Wallops P-3B Supporting Air Pollution Study
Although the nation’s air has grown significantly cleaner in recent decades, about 40 percent of Americans – 127 million people – live in counties where pollution levels still regularly exceed national air quality standards established by the Environmental Protection Agency.
Most of the areas with the heaviest pollution are in California, but other parts of the country are anything but immune. On the drive down I-95 between Baltimore and Washington D.C., for example, sweltering summer heat and relentless traffic often leave plumes of polluted air stewing over the highway making the area one of the top 20 smoggiest metro areas in the country.
Come July, all that health-sapping pollution will have company: a 117-foot P-3B NASA research aircraft flying spirals over six ground stations in Maryland. The aircraft is part of a month-long field campaign designed to improve satellite measurements of air pollution.
The name of the experiment -- Deriving Information on Surface conditions from Column and Vertically Resolved Observations Relevant to Air Quality (DISCOVER -- AQ) -- is a mouthful, but its purpose is simple.
“We’re trying fill the knowledge gap that severely limits our ability to monitor air pollution with satellites,” said James Crawford, the campaign’s principal investigator and a scientist based at NASA’s Langley Research Center in Hampton, Va.
The fundamental challenge for satellites measuring air quality is to distinguish between pollution near the surface and pollution higher in the atmosphere. Measurements from aircraft, in combination with ground-based measurements, offer a key perspective that makes such distinctions easier to make.
Twelve to fourteen flights are planned throughout July using two primary planes. The P-3B, a four-engine turboprop that returned recently from a deployment to the Arctic, will carry a suite of nine instruments, while a smaller two-engine UC-12 will carry two instruments.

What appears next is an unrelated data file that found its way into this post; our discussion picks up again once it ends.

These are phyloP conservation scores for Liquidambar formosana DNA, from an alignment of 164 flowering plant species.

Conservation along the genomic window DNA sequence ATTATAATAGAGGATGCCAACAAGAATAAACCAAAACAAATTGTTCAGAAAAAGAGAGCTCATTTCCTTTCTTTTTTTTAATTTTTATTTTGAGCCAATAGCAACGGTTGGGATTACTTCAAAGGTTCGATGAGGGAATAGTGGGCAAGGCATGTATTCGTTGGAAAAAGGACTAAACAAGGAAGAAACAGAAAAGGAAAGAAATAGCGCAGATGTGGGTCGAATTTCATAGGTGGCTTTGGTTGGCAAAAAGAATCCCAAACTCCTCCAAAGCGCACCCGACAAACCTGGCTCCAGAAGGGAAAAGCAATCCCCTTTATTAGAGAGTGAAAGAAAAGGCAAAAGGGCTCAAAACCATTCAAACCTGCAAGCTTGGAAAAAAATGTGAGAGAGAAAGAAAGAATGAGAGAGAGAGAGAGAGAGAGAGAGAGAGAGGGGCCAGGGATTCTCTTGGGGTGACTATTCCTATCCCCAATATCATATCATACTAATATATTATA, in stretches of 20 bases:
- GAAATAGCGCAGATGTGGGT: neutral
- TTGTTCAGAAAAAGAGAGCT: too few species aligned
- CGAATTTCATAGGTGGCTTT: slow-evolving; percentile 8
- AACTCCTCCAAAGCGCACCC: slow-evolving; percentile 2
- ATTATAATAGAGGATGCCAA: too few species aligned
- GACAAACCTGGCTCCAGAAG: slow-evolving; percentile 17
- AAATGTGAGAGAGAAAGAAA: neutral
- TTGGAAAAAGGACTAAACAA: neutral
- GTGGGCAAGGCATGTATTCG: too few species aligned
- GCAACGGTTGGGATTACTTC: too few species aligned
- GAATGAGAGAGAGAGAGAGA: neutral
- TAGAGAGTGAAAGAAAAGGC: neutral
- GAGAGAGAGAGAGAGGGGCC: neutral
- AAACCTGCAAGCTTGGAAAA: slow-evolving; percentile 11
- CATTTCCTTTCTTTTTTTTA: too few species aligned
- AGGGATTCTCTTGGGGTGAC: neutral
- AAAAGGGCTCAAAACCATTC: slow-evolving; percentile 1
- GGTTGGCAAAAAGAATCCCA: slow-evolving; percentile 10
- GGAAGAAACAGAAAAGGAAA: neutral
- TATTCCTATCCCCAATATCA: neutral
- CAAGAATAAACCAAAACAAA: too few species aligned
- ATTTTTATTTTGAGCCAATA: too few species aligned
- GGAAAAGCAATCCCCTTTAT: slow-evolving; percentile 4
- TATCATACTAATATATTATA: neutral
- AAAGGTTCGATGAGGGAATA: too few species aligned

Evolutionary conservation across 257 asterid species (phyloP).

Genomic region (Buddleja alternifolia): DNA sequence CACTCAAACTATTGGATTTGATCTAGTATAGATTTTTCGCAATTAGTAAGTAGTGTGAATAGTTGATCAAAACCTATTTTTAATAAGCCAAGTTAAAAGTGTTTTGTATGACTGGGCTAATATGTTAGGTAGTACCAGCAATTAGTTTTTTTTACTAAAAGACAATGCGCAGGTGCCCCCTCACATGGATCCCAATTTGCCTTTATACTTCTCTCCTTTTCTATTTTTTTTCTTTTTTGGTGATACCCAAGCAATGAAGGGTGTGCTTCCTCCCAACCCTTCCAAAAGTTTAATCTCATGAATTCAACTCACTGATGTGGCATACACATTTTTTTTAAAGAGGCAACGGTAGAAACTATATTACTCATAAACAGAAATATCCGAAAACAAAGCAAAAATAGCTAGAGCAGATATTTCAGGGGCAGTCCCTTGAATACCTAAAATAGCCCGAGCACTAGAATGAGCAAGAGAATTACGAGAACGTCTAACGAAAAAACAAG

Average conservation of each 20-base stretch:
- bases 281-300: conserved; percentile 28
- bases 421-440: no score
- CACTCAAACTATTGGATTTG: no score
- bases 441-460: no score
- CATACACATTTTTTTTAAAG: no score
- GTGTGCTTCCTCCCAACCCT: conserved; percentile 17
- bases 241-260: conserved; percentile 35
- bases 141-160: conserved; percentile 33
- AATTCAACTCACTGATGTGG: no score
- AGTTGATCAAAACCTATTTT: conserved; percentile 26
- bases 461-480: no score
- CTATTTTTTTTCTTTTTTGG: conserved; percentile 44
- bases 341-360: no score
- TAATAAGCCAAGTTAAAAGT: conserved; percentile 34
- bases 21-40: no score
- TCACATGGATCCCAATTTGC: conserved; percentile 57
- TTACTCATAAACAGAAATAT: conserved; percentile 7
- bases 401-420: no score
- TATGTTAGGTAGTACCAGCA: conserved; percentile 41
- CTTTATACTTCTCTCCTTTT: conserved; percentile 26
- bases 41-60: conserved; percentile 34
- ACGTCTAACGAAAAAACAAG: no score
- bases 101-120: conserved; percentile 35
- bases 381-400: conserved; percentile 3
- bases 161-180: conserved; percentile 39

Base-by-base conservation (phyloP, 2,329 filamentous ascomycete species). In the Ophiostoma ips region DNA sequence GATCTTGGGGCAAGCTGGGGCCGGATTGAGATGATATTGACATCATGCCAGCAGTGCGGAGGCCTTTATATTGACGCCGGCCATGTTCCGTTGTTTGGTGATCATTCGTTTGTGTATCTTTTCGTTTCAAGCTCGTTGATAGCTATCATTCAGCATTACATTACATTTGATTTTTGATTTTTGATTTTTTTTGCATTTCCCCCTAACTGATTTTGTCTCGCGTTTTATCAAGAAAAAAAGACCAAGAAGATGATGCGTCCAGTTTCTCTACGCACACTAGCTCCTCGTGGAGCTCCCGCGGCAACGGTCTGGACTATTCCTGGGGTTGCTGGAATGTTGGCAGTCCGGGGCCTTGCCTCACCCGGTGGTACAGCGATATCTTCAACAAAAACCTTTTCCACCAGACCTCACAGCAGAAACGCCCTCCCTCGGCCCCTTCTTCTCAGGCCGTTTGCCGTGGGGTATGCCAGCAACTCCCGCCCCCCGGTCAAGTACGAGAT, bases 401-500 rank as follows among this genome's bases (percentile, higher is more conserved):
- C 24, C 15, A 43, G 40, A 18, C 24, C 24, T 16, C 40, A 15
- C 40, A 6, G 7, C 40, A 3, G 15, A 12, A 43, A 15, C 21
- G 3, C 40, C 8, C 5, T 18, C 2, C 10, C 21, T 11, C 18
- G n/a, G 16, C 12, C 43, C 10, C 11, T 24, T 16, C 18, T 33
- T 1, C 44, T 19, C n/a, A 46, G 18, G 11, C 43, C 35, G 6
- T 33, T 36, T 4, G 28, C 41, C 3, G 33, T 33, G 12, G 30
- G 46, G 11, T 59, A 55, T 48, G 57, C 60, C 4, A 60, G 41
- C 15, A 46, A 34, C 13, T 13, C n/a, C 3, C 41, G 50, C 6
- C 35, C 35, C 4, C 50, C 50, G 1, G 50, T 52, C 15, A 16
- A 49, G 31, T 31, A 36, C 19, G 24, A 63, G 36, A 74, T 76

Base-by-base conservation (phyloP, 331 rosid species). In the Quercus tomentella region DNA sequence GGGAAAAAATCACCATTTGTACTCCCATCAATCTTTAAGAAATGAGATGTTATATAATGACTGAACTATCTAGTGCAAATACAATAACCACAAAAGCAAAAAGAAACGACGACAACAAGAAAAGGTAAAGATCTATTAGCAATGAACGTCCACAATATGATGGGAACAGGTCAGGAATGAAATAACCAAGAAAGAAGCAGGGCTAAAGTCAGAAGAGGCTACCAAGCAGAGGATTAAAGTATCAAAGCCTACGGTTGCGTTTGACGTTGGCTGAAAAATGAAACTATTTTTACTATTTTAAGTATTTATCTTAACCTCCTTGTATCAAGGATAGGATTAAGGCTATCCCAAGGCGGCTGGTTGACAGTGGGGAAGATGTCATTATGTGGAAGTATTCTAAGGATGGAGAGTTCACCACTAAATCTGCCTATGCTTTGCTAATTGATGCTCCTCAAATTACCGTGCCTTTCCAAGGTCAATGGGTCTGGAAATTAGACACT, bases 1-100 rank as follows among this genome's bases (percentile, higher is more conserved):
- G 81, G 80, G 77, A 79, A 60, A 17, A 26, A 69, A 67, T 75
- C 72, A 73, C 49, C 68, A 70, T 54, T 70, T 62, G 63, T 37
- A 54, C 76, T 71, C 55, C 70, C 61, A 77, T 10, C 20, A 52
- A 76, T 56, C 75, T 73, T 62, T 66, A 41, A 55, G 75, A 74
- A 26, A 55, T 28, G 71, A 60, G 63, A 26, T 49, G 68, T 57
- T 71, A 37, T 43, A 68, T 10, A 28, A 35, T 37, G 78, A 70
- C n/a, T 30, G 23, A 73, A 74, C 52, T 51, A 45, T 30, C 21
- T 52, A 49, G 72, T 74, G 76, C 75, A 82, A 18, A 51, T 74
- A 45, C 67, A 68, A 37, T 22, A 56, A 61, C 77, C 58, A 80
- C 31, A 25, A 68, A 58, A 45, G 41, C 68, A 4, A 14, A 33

Both aircraft will measure the colorless gas ozone and a mixture of soot and other substances known as particulate matter. Other instruments on the P-3B will measure pollutants that lead to the formation of ozone such as nitrogen dioxide and formaldehyde. A third aircraft, a Cessna operated by the University of Maryland, will also participate in the campaign.
While the UC-12 will cruise at high-altitudes -- about 26,000 feet -- the P-3B will fly corkscrew patterns over six ground stations in Maryland that will bring the plane from its highest altitude of about 15,500 feet to as low as 1,000 feet from the surface.
Sampling will focus on an area extending from Beltsville, Md., in the southwest to the northeastern corner of Maryland in a pattern that follows major traffic corridors, overflies ground measurement sites operated by the Maryland Department of the Environment, and observes conditions over the northern Chesapeake Bay.
The two instruments aboard the UC-12 will look down at the surface, much like a satellite instrument might, and measure particles and trace gases. The P-3B, in contrast, will sample the air it flies through, allowing it to take samples from a variety of altitudes.
The July flights are the first leg of a broader five-year campaign that will bring the aircraft to Houston and other polluted regions during upcoming years.
Measuring Health-Sapping Particles From Above
Overall, the World Health Organization estimates that air pollution causes some 2 million premature deaths globally per year. Pollutants can spark a whole range of diseases including asthma, cardiovascular disease, and bronchitis.
Since many countries, including the United States, have large gaps in ground-based networks of air pollution monitors, experts look toward satellites to provide a global perspective. Satellites have attempted to collect information about the main air pollutants that affect human health for more than a decade, yet they have struggled to achieve accurate measurements of the pollutants in the air near the surface – the air people actually breathe.